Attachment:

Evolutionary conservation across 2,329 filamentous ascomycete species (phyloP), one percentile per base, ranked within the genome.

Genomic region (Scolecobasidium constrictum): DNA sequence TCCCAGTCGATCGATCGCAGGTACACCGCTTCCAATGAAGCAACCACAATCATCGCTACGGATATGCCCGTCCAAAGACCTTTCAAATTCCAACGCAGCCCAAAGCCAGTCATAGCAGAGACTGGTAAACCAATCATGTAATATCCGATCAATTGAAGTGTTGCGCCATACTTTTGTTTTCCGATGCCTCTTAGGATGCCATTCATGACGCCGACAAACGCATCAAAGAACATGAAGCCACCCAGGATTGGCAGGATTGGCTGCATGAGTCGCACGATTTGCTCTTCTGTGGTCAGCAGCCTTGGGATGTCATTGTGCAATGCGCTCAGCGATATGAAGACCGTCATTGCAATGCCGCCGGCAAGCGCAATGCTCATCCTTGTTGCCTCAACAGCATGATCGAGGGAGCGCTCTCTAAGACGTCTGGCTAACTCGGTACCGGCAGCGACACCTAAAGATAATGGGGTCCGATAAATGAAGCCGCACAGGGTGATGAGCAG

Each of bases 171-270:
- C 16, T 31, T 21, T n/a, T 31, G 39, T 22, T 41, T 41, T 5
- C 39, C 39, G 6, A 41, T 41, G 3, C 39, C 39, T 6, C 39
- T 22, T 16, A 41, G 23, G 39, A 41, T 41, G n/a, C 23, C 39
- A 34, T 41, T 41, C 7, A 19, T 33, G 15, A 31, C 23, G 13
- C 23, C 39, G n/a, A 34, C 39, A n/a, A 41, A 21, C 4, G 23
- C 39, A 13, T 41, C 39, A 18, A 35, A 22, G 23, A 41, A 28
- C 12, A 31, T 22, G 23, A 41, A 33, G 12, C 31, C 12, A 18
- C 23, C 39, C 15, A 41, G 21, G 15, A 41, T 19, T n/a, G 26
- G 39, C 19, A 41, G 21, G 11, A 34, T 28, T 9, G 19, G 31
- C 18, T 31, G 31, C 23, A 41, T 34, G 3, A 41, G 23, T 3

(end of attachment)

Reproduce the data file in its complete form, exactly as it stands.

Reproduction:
Evolutionary conservation across 2,329 filamentous ascomycete species (phyloP), one percentile per base, ranked within the genome.

Genomic region (Scolecobasidium constrictum): DNA sequence TCCCAGTCGATCGATCGCAGGTACACCGCTTCCAATGAAGCAACCACAATCATCGCTACGGATATGCCCGTCCAAAGACCTTTCAAATTCCAACGCAGCCCAAAGCCAGTCATAGCAGAGACTGGTAAACCAATCATGTAATATCCGATCAATTGAAGTGTTGCGCCATACTTTTGTTTTCCGATGCCTCTTAGGATGCCATTCATGACGCCGACAAACGCATCAAAGAACATGAAGCCACCCAGGATTGGCAGGATTGGCTGCATGAGTCGCACGATTTGCTCTTCTGTGGTCAGCAGCCTTGGGATGTCATTGTGCAATGCGCTCAGCGATATGAAGACCGTCATTGCAATGCCGCCGGCAAGCGCAATGCTCATCCTTGTTGCCTCAACAGCATGATCGAGGGAGCGCTCTCTAAGACGTCTGGCTAACTCGGTACCGGCAGCGACACCTAAAGATAATGGGGTCCGATAAATGAAGCCGCACAGGGTGATGAGCAG

Each of bases 171-270:
- C 16, T 31, T 21, T n/a, T 31, G 39, T 22, T 41, T 41, T 5
- C 39, C 39, G 6, A 41, T 41, G 3, C 39, C 39, T 6, C 39
- T 22, T 16, A 41, G 23, G 39, A 41, T 41, G n/a, C 23, C 39
- A 34, T 41, T 41, C 7, A 19, T 33, G 15, A 31, C 23, G 13
- C 23, C 39, G n/a, A 34, C 39, A n/a, A 41, A 21, C 4, G 23
- C 39, A 13, T 41, C 39, A 18, A 35, A 22, G 23, A 41, A 28
- C 12, A 31, T 22, G 23, A 41, A 33, G 12, C 31, C 12, A 18
- C 23, C 39, C 15, A 41, G 21, G 15, A 41, T 19, T n/a, G 26
- G 39, C 19, A 41, G 21, G 11, A 34, T 28, T 9, G 19, G 31
- C 18, T 31, G 31, C 23, A 41, T 34, G 3, A 41, G 23, T 3